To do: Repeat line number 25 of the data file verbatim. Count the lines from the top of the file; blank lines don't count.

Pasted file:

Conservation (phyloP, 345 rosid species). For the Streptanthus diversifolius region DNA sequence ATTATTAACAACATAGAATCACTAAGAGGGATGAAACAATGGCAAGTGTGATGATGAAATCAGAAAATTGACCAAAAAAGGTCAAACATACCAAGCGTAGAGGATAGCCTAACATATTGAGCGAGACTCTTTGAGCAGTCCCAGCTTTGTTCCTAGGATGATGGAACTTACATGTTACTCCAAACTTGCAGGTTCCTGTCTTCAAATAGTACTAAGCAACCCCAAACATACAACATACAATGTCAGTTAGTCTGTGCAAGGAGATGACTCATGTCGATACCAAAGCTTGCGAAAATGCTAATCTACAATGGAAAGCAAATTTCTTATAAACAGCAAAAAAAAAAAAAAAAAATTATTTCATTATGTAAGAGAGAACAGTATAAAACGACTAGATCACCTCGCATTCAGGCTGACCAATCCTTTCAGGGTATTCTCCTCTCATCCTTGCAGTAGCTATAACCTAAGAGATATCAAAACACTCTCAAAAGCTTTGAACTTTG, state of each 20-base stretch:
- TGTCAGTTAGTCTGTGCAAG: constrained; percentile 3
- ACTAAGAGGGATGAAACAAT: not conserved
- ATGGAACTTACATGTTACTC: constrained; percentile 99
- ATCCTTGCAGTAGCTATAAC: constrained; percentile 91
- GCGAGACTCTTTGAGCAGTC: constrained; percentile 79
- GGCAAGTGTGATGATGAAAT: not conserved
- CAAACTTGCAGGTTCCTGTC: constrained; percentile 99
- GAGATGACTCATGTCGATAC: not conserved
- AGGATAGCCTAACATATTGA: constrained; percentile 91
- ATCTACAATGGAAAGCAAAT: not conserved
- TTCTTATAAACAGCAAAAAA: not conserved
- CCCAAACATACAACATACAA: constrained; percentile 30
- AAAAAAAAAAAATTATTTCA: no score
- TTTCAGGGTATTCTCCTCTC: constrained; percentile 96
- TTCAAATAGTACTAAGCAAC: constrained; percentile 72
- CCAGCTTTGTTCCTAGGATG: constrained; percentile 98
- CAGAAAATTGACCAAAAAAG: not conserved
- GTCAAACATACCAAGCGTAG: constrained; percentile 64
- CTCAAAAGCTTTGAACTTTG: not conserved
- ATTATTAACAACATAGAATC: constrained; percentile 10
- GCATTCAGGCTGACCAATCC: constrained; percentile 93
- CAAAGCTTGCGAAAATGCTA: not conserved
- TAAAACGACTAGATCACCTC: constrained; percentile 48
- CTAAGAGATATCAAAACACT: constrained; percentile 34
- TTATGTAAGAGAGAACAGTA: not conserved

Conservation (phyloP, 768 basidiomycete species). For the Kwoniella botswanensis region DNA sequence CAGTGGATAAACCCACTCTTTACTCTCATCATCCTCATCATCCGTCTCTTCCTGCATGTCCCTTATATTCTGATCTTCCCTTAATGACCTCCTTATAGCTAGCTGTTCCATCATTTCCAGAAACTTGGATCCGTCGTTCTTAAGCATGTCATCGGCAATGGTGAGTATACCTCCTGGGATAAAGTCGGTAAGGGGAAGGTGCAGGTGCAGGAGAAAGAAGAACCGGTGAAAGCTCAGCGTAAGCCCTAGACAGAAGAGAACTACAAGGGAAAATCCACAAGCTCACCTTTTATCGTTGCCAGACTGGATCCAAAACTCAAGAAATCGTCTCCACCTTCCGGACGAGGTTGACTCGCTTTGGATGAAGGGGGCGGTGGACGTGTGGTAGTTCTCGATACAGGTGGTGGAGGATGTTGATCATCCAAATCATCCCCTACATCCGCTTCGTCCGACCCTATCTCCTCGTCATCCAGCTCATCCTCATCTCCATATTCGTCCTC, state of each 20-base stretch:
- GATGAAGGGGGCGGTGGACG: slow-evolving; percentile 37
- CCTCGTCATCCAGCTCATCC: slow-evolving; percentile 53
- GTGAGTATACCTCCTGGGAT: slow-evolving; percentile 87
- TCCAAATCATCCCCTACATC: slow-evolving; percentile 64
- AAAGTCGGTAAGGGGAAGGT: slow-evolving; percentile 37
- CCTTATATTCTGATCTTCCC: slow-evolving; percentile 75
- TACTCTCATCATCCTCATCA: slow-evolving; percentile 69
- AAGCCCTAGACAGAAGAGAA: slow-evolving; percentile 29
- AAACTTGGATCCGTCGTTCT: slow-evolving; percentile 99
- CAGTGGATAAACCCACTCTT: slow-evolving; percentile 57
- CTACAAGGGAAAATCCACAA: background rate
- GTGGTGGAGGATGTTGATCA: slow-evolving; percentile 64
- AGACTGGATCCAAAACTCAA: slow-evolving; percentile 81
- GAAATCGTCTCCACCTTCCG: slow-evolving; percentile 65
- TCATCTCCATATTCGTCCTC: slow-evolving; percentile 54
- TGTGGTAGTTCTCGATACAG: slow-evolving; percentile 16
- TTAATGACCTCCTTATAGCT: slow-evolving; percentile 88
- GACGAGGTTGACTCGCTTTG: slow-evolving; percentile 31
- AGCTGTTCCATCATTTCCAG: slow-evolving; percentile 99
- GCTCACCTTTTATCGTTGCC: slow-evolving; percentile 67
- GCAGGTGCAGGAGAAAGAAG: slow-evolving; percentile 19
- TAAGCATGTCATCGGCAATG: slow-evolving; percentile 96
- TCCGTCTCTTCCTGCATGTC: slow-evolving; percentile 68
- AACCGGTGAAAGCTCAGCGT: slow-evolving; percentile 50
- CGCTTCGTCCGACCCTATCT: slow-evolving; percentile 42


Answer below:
- CTAAGAGATATCAAAACACT: constrained; percentile 34